The reality is that uncertainty is not a good reason to stay on-prem. This 60:30:10TM approach drives greater certainty with innovative and agile cloud solutions, allowing for accelerated implementation to ensure no gaps in operations. The time is now. 

Mark Bannerman is the Business Unit Executive at EOH Infor Services (formerly Softworx), Infor’s Master Partner in Africa.

[Column] Francis Wainaina: Africa, Kenya and the Cloud – The Numbers You Need to Know

As a unified online platform for communication and collaboration, the cloud is now widely considered to be one of the most valuable resources we have at our disposal.

It’s reported that by the end of 2020, 82% of workloads globally will reside on the cloud and more than 40 zettabytes of data will be flowing through cloud servers and networks.

If African businesses are to take advantage of the opportunities that the cloud will present in the next decade, there are some key numbers we should all be paying attention to.

402.5 GB

That’s how much data European and American broadband subscribers used on average every month during the first quarter of 2020. This reflects an increase of 47% in broadband data usage from the first quarter of 2019 to the first quarter of 2020. Of course, some of this can be attributed to global lockdowns increasing data usage for entertainment, work or online learning arrangements. 

This increase has been mirrored on our continent – with SEACOM recently doubling the capacity of its fibre optic network to meet the growing demand for bandwidth in Africa. It’s almost certain that these numbers will continue to increase, enabling cloud-based tech like the Internet of Things and AI-driven automation.

23 335%

In Kenya, we’ve seen our Internet use grow by 23 335% over the last two decades, with our Internet penetration at approximately 87%. The subsequent shifts in consumer needs and expectations caused by increasing demand for Internet access has led to aggressive network roll out and infrastructure upgrades using technologies that support high capacity services. As our Internet capacity continues to grow, so do the opportunities for businesses to use cloud technologies to realise efficiencies and reach new markets.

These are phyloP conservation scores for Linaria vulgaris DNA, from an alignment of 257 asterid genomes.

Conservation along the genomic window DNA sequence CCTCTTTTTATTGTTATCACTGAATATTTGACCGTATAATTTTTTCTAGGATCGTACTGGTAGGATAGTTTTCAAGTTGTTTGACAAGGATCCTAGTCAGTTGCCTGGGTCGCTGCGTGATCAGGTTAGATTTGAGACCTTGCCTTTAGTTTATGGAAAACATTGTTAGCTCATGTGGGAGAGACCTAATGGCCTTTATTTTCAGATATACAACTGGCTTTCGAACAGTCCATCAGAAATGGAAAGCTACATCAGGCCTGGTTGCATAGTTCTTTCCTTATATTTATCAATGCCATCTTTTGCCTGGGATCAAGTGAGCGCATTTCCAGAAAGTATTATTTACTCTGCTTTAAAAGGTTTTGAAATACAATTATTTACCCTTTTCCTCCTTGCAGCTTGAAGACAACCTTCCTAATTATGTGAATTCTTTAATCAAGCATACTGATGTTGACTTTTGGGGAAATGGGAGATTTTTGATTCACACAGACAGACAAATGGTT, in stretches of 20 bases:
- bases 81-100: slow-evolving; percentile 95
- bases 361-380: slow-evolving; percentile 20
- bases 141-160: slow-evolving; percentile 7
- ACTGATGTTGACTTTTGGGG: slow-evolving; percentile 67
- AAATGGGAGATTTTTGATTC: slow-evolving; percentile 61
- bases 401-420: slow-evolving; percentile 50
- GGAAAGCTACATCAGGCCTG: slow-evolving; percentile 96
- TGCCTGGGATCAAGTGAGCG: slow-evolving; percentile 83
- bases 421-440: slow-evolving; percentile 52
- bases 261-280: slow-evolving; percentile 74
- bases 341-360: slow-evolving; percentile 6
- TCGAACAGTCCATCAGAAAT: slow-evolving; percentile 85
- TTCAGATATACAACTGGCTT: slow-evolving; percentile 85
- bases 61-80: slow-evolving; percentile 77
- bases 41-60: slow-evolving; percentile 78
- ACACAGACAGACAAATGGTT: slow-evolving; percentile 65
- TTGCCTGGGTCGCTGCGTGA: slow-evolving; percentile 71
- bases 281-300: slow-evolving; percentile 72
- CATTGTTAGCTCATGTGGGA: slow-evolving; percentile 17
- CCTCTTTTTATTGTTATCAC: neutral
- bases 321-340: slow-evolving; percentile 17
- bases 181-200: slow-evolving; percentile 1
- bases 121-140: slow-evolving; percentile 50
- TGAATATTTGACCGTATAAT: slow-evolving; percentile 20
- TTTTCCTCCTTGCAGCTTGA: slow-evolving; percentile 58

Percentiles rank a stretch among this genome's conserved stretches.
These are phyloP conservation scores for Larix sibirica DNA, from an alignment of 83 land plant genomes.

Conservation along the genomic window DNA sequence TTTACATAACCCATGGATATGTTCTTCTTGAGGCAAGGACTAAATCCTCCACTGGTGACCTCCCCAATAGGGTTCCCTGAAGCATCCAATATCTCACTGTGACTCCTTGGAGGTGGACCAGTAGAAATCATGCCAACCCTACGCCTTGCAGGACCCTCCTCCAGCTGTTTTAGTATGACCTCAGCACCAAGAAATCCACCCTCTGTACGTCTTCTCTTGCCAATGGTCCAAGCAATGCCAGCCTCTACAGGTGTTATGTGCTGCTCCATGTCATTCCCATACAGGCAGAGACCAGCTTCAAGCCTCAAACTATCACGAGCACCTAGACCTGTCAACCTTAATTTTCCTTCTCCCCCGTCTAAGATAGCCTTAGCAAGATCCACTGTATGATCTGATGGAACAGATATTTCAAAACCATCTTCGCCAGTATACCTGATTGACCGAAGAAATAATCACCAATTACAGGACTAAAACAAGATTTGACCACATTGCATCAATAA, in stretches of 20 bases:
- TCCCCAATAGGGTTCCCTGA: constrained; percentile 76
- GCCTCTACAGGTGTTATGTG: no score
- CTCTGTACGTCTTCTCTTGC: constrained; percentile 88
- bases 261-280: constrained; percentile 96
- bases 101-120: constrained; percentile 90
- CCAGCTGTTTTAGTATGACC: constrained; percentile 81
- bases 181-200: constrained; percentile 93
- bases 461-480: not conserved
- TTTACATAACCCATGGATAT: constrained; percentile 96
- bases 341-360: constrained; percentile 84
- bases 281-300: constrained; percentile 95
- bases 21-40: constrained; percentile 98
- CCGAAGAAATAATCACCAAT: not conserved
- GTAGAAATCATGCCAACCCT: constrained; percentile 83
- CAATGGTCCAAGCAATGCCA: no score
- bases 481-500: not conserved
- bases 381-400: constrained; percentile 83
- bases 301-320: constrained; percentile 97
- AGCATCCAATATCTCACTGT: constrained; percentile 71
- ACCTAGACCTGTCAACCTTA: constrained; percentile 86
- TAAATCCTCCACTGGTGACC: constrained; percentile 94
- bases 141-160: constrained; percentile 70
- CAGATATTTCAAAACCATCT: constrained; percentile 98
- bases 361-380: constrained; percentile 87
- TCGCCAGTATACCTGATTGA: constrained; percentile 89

$331 billion

It’s reported that the average person uses 36 cloud-based services every single day with global cloud revenue estimated to grow to $331 billion by 2022.   

But what does this mean for Africa? If this continent is to generate and keep part of that cloud-revenue pie, governments and businesses need to do what they can to invest in, support and increase access to cloud technology. The cloud has the potential to have a profound impact on organisations’ abilities to innovate and compete on both a regional and global level, making infrastructure a priority.

7 123.36 GB per second

Trends show that Kenya is on its way to being able to embrace the cloud. This year, total undersea bandwidth capacity increased by 14% from the last quarter of 2019 to the first quarter of 2020. The latest report shows that it is at 7 123.36 GB per second; this increased demand for bandwidth capacity is what will enable Africans to access all of the potential benefits of the cloud, and we are likely to see greater demand for additional IT infrastructure to accommodate the uptake. 

38%

According to the “Cloud in Africa 2020” report, 38% of decision makers across Africa increased their spend on cloud services in 2019. This is good news for Africa! It shows that African business leaders realise how important the cloud is going to be for the future of their companies and they are investing in the technology now so that they will be ready to meet demand for and provide innovative cloud-enabled services. Because the cloud also enables resource and process efficiencies, more businesses investing in the cloud also means that we can look forward to more competitive African organisations in the future.

6 in 10